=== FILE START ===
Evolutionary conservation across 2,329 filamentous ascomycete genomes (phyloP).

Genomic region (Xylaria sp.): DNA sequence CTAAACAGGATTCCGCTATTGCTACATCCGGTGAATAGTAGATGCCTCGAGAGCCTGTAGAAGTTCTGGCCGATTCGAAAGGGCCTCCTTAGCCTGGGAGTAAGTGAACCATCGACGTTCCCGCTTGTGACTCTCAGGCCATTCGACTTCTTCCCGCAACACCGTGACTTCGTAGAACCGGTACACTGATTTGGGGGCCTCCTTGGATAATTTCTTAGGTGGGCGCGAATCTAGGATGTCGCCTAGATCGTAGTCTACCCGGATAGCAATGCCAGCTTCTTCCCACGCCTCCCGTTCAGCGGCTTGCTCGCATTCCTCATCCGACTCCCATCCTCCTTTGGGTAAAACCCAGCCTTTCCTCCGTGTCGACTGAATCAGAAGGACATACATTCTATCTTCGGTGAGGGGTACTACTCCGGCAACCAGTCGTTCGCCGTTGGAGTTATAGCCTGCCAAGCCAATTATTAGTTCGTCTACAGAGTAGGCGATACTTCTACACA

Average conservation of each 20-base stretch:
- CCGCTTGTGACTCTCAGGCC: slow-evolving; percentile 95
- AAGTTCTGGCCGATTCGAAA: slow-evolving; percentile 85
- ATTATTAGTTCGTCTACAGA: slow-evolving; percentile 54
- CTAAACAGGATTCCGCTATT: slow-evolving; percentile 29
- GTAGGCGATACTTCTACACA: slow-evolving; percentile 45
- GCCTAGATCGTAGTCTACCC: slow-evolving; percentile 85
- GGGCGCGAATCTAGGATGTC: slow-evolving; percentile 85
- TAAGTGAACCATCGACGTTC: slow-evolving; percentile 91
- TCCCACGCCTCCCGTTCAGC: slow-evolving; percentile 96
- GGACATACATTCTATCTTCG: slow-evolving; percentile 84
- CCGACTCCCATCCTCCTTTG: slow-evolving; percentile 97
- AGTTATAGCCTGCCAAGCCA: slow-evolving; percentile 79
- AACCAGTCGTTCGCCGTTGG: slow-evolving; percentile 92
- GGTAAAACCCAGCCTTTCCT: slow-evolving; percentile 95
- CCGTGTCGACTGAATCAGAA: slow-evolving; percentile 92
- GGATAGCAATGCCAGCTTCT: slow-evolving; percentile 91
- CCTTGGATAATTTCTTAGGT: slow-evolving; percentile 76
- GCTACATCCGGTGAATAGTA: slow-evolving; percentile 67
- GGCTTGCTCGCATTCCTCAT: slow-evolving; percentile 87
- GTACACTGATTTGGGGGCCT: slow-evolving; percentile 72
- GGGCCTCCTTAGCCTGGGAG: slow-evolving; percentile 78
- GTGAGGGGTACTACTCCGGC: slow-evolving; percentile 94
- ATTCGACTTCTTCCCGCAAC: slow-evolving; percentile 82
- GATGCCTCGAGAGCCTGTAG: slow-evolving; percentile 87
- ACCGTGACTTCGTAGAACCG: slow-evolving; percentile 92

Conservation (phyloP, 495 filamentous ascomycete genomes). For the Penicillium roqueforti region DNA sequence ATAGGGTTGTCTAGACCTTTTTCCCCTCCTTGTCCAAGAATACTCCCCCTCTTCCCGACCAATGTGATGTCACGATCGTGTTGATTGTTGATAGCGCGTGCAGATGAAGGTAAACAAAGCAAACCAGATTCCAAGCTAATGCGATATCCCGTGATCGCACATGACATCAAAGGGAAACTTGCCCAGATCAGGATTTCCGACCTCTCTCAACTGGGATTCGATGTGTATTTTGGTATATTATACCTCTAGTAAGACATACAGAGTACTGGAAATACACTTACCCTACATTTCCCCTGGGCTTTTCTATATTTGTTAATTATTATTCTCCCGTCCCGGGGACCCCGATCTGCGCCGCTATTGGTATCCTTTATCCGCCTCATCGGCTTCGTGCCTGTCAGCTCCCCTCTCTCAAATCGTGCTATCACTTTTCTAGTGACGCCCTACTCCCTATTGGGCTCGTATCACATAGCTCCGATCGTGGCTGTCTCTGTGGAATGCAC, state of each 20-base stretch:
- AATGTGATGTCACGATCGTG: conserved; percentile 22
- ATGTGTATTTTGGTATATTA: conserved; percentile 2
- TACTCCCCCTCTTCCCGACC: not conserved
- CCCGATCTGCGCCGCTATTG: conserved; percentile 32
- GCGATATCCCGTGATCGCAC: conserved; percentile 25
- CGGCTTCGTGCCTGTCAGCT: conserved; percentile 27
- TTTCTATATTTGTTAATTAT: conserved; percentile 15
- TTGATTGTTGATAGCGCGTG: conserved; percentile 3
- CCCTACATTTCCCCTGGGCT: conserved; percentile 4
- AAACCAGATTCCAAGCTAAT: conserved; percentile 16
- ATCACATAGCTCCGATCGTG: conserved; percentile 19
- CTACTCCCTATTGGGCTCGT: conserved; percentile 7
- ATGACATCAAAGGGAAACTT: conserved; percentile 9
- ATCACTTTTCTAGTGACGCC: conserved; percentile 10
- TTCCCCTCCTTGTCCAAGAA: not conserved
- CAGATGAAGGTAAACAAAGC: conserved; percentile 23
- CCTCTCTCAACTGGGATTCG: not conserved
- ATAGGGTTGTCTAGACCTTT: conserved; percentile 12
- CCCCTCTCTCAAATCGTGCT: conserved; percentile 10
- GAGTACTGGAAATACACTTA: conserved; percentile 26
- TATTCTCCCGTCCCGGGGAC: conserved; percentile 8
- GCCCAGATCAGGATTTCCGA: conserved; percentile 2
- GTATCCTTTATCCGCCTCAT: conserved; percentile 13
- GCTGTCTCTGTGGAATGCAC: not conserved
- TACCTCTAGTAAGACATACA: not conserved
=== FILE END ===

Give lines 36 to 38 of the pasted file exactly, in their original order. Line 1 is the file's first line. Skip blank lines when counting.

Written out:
- TTTCTATATTTGTTAATTAT: conserved; percentile 15
- TTGATTGTTGATAGCGCGTG: conserved; percentile 3
- CCCTACATTTCCCCTGGGCT: conserved; percentile 4